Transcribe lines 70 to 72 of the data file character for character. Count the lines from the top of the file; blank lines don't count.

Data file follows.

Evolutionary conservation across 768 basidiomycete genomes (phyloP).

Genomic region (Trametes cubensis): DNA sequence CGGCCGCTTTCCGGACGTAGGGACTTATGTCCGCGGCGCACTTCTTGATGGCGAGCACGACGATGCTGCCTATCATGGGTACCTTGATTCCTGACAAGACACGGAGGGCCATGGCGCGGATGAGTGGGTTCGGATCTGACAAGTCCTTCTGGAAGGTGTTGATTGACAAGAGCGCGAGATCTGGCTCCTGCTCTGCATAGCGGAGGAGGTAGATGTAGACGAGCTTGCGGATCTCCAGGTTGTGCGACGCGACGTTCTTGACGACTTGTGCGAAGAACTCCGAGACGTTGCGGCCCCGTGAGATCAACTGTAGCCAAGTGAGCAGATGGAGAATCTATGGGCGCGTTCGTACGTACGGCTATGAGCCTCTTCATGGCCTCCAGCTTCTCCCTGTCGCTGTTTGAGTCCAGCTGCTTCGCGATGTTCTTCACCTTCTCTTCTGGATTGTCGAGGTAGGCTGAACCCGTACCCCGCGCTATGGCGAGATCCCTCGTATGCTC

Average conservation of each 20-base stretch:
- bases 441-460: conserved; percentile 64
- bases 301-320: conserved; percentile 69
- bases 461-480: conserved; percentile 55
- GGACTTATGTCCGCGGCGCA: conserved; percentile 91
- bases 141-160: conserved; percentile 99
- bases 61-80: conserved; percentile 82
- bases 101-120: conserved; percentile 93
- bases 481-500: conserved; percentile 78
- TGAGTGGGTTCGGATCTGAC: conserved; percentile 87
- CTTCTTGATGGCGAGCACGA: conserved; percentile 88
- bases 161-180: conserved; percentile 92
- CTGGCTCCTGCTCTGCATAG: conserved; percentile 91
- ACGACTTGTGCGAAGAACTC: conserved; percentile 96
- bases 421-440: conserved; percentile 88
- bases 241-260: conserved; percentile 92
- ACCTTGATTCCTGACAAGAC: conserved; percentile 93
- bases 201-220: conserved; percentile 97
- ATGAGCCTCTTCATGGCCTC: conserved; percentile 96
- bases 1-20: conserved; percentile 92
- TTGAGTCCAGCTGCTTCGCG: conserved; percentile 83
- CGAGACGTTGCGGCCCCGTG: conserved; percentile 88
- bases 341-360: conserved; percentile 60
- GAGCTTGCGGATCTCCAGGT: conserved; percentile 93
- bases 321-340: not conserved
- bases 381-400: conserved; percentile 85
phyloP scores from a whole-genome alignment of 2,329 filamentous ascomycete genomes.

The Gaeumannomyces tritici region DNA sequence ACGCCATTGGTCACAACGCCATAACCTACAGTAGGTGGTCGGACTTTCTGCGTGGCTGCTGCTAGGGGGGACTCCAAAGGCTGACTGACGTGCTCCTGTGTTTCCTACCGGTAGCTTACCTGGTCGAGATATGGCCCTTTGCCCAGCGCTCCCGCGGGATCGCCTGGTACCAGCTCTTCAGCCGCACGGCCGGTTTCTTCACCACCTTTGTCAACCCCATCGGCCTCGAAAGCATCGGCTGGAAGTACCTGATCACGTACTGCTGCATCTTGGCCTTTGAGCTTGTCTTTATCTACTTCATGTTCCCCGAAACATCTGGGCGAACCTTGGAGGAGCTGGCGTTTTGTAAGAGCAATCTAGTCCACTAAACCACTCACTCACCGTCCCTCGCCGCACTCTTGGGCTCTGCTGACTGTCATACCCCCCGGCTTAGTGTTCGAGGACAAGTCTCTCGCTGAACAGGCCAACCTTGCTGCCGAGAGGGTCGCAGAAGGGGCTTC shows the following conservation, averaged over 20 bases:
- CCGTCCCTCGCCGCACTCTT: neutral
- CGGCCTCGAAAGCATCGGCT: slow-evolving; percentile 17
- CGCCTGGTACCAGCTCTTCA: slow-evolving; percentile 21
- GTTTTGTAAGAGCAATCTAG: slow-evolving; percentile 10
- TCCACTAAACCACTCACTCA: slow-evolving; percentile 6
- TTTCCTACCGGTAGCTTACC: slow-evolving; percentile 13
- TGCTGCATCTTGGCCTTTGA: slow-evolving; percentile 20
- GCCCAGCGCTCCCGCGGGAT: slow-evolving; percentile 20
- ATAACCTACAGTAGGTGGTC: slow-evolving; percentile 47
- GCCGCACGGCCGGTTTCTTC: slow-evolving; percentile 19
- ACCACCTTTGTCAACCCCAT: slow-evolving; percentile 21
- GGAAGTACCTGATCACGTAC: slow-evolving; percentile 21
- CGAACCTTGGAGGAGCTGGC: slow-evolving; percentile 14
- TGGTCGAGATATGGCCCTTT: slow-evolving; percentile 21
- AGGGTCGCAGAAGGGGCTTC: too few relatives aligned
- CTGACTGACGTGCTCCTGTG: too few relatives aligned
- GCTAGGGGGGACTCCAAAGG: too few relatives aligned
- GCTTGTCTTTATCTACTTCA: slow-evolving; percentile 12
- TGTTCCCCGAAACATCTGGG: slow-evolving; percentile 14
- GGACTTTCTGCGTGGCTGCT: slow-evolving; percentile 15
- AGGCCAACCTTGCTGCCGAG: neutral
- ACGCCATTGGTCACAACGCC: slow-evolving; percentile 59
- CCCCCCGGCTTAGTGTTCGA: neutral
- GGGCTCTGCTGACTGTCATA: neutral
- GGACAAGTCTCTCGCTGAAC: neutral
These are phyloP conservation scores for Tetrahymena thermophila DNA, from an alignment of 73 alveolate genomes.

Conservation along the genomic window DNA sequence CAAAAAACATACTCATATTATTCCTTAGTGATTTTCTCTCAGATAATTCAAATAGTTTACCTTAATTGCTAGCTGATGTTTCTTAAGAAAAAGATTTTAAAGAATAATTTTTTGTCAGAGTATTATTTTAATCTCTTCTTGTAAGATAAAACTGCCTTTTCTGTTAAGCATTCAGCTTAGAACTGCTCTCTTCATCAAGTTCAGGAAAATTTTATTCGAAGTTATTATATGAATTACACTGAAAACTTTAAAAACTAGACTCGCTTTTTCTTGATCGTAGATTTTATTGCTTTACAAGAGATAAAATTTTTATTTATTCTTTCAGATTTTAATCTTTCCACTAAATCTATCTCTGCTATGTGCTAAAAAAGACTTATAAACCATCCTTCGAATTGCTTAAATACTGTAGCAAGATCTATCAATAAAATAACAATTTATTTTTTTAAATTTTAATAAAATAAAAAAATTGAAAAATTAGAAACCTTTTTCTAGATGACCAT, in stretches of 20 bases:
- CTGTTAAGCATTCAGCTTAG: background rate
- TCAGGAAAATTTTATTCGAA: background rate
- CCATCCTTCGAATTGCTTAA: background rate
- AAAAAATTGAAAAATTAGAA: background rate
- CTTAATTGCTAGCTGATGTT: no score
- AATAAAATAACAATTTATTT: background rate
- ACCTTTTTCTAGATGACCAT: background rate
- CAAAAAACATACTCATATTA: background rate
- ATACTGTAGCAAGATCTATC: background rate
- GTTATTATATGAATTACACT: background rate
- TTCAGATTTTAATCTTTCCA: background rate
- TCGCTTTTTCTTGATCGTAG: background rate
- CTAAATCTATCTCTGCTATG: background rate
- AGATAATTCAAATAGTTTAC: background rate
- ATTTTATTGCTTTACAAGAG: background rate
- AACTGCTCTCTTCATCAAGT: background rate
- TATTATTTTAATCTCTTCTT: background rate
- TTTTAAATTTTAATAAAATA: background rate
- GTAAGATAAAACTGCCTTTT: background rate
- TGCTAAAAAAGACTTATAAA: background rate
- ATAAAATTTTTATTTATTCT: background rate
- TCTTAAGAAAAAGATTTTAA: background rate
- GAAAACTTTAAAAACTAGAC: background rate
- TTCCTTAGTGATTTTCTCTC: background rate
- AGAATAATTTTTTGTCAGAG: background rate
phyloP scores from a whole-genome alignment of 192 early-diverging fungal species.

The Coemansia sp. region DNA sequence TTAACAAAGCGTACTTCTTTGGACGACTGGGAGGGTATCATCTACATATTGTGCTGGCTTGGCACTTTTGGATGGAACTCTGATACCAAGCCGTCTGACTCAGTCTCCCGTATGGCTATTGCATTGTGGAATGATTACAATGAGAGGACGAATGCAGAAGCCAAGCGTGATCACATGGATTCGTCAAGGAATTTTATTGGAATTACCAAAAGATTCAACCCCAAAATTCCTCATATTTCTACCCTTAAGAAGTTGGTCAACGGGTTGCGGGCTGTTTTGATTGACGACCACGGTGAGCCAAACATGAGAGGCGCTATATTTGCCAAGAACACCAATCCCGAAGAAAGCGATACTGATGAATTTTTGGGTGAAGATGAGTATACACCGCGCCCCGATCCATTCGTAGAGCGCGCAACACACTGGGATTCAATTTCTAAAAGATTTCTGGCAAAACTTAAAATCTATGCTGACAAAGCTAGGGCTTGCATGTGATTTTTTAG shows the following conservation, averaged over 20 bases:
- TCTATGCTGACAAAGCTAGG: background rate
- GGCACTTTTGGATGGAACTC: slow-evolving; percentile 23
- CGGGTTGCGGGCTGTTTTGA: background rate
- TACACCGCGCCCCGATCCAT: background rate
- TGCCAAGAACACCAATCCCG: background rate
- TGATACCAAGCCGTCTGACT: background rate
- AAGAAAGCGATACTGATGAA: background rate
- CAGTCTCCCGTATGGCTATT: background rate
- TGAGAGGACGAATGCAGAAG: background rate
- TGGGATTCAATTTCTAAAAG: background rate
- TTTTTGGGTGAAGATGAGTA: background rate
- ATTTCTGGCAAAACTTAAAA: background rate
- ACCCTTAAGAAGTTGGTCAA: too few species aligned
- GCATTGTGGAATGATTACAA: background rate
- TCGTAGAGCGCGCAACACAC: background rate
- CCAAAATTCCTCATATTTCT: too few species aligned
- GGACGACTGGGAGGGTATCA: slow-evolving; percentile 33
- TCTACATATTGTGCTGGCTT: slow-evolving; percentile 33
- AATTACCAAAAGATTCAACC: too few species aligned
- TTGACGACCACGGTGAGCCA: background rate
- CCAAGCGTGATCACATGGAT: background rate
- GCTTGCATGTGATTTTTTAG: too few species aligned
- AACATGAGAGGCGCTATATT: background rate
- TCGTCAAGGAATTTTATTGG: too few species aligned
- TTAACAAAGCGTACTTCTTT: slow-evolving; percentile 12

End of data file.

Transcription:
- CTAAATCTATCTCTGCTATG: background rate
- AGATAATTCAAATAGTTTAC: background rate
- ATTTTATTGCTTTACAAGAG: background rate